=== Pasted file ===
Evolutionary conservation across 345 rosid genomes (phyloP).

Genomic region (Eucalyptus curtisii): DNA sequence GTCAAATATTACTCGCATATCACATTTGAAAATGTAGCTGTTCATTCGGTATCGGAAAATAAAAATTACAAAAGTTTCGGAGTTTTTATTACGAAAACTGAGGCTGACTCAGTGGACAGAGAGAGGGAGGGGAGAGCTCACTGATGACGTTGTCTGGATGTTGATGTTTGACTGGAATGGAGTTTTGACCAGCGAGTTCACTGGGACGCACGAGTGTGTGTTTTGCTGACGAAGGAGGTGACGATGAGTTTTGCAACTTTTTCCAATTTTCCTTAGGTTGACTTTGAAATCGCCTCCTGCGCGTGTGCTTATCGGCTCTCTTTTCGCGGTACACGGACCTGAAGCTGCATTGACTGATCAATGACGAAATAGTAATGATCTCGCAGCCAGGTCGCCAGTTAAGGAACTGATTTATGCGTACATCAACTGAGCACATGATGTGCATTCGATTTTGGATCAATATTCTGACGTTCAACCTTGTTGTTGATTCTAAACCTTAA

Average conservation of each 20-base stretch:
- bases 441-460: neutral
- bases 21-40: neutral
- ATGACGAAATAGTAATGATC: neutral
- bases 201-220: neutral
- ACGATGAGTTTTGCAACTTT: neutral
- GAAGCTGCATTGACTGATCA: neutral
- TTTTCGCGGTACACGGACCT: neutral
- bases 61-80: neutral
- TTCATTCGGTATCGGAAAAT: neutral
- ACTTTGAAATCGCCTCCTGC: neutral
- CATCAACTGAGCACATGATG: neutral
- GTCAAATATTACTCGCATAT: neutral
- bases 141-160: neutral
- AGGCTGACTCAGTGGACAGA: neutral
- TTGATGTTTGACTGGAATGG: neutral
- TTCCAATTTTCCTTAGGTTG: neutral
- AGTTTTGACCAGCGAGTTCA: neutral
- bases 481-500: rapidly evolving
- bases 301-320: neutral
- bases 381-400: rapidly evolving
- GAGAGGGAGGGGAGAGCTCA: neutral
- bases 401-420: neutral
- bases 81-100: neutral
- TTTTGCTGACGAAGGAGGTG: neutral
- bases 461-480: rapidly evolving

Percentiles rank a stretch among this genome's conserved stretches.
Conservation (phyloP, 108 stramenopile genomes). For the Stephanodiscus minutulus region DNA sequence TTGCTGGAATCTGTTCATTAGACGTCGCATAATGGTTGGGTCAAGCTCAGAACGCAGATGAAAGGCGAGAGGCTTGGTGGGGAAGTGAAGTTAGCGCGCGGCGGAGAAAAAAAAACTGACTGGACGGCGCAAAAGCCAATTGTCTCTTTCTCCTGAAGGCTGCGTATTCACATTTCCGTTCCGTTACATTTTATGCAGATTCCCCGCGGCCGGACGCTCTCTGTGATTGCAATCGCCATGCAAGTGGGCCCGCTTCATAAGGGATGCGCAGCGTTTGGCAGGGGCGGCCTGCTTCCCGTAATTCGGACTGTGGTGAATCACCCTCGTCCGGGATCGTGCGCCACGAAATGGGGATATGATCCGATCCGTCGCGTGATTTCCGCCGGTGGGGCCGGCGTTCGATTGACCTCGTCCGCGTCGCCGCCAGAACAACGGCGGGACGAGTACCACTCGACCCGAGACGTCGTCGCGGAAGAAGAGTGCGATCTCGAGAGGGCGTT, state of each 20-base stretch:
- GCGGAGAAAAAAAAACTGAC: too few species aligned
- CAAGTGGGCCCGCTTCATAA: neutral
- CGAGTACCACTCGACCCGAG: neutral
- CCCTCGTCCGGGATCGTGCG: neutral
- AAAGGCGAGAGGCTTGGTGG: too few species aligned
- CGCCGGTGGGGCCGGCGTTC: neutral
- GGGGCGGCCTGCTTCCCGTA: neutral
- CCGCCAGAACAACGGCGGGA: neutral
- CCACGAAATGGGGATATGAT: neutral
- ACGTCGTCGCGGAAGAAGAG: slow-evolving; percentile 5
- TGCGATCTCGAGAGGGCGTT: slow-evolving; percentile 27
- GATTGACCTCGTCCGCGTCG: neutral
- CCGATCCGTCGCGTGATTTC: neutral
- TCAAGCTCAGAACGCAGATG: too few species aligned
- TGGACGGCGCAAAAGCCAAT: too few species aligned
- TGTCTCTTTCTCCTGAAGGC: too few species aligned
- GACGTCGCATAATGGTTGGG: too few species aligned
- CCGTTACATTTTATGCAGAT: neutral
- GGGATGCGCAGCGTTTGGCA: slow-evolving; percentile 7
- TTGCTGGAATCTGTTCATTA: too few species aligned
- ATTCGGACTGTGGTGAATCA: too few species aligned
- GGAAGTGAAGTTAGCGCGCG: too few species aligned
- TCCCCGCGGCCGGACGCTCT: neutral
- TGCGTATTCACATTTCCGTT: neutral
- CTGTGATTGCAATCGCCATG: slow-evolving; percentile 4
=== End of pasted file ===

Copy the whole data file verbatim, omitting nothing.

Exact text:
Evolutionary conservation across 345 rosid genomes (phyloP).

Genomic region (Eucalyptus curtisii): DNA sequence GTCAAATATTACTCGCATATCACATTTGAAAATGTAGCTGTTCATTCGGTATCGGAAAATAAAAATTACAAAAGTTTCGGAGTTTTTATTACGAAAACTGAGGCTGACTCAGTGGACAGAGAGAGGGAGGGGAGAGCTCACTGATGACGTTGTCTGGATGTTGATGTTTGACTGGAATGGAGTTTTGACCAGCGAGTTCACTGGGACGCACGAGTGTGTGTTTTGCTGACGAAGGAGGTGACGATGAGTTTTGCAACTTTTTCCAATTTTCCTTAGGTTGACTTTGAAATCGCCTCCTGCGCGTGTGCTTATCGGCTCTCTTTTCGCGGTACACGGACCTGAAGCTGCATTGACTGATCAATGACGAAATAGTAATGATCTCGCAGCCAGGTCGCCAGTTAAGGAACTGATTTATGCGTACATCAACTGAGCACATGATGTGCATTCGATTTTGGATCAATATTCTGACGTTCAACCTTGTTGTTGATTCTAAACCTTAA

Average conservation of each 20-base stretch:
- bases 441-460: neutral
- bases 21-40: neutral
- ATGACGAAATAGTAATGATC: neutral
- bases 201-220: neutral
- ACGATGAGTTTTGCAACTTT: neutral
- GAAGCTGCATTGACTGATCA: neutral
- TTTTCGCGGTACACGGACCT: neutral
- bases 61-80: neutral
- TTCATTCGGTATCGGAAAAT: neutral
- ACTTTGAAATCGCCTCCTGC: neutral
- CATCAACTGAGCACATGATG: neutral
- GTCAAATATTACTCGCATAT: neutral
- bases 141-160: neutral
- AGGCTGACTCAGTGGACAGA: neutral
- TTGATGTTTGACTGGAATGG: neutral
- TTCCAATTTTCCTTAGGTTG: neutral
- AGTTTTGACCAGCGAGTTCA: neutral
- bases 481-500: rapidly evolving
- bases 301-320: neutral
- bases 381-400: rapidly evolving
- GAGAGGGAGGGGAGAGCTCA: neutral
- bases 401-420: neutral
- bases 81-100: neutral
- TTTTGCTGACGAAGGAGGTG: neutral
- bases 461-480: rapidly evolving

Percentiles rank a stretch among this genome's conserved stretches.
Conservation (phyloP, 108 stramenopile genomes). For the Stephanodiscus minutulus region DNA sequence TTGCTGGAATCTGTTCATTAGACGTCGCATAATGGTTGGGTCAAGCTCAGAACGCAGATGAAAGGCGAGAGGCTTGGTGGGGAAGTGAAGTTAGCGCGCGGCGGAGAAAAAAAAACTGACTGGACGGCGCAAAAGCCAATTGTCTCTTTCTCCTGAAGGCTGCGTATTCACATTTCCGTTCCGTTACATTTTATGCAGATTCCCCGCGGCCGGACGCTCTCTGTGATTGCAATCGCCATGCAAGTGGGCCCGCTTCATAAGGGATGCGCAGCGTTTGGCAGGGGCGGCCTGCTTCCCGTAATTCGGACTGTGGTGAATCACCCTCGTCCGGGATCGTGCGCCACGAAATGGGGATATGATCCGATCCGTCGCGTGATTTCCGCCGGTGGGGCCGGCGTTCGATTGACCTCGTCCGCGTCGCCGCCAGAACAACGGCGGGACGAGTACCACTCGACCCGAGACGTCGTCGCGGAAGAAGAGTGCGATCTCGAGAGGGCGTT, state of each 20-base stretch:
- GCGGAGAAAAAAAAACTGAC: too few species aligned
- CAAGTGGGCCCGCTTCATAA: neutral
- CGAGTACCACTCGACCCGAG: neutral
- CCCTCGTCCGGGATCGTGCG: neutral
- AAAGGCGAGAGGCTTGGTGG: too few species aligned
- CGCCGGTGGGGCCGGCGTTC: neutral
- GGGGCGGCCTGCTTCCCGTA: neutral
- CCGCCAGAACAACGGCGGGA: neutral
- CCACGAAATGGGGATATGAT: neutral
- ACGTCGTCGCGGAAGAAGAG: slow-evolving; percentile 5
- TGCGATCTCGAGAGGGCGTT: slow-evolving; percentile 27
- GATTGACCTCGTCCGCGTCG: neutral
- CCGATCCGTCGCGTGATTTC: neutral
- TCAAGCTCAGAACGCAGATG: too few species aligned
- TGGACGGCGCAAAAGCCAAT: too few species aligned
- TGTCTCTTTCTCCTGAAGGC: too few species aligned
- GACGTCGCATAATGGTTGGG: too few species aligned
- CCGTTACATTTTATGCAGAT: neutral
- GGGATGCGCAGCGTTTGGCA: slow-evolving; percentile 7
- TTGCTGGAATCTGTTCATTA: too few species aligned
- ATTCGGACTGTGGTGAATCA: too few species aligned
- GGAAGTGAAGTTAGCGCGCG: too few species aligned
- TCCCCGCGGCCGGACGCTCT: neutral
- TGCGTATTCACATTTCCGTT: neutral
- CTGTGATTGCAATCGCCATG: slow-evolving; percentile 4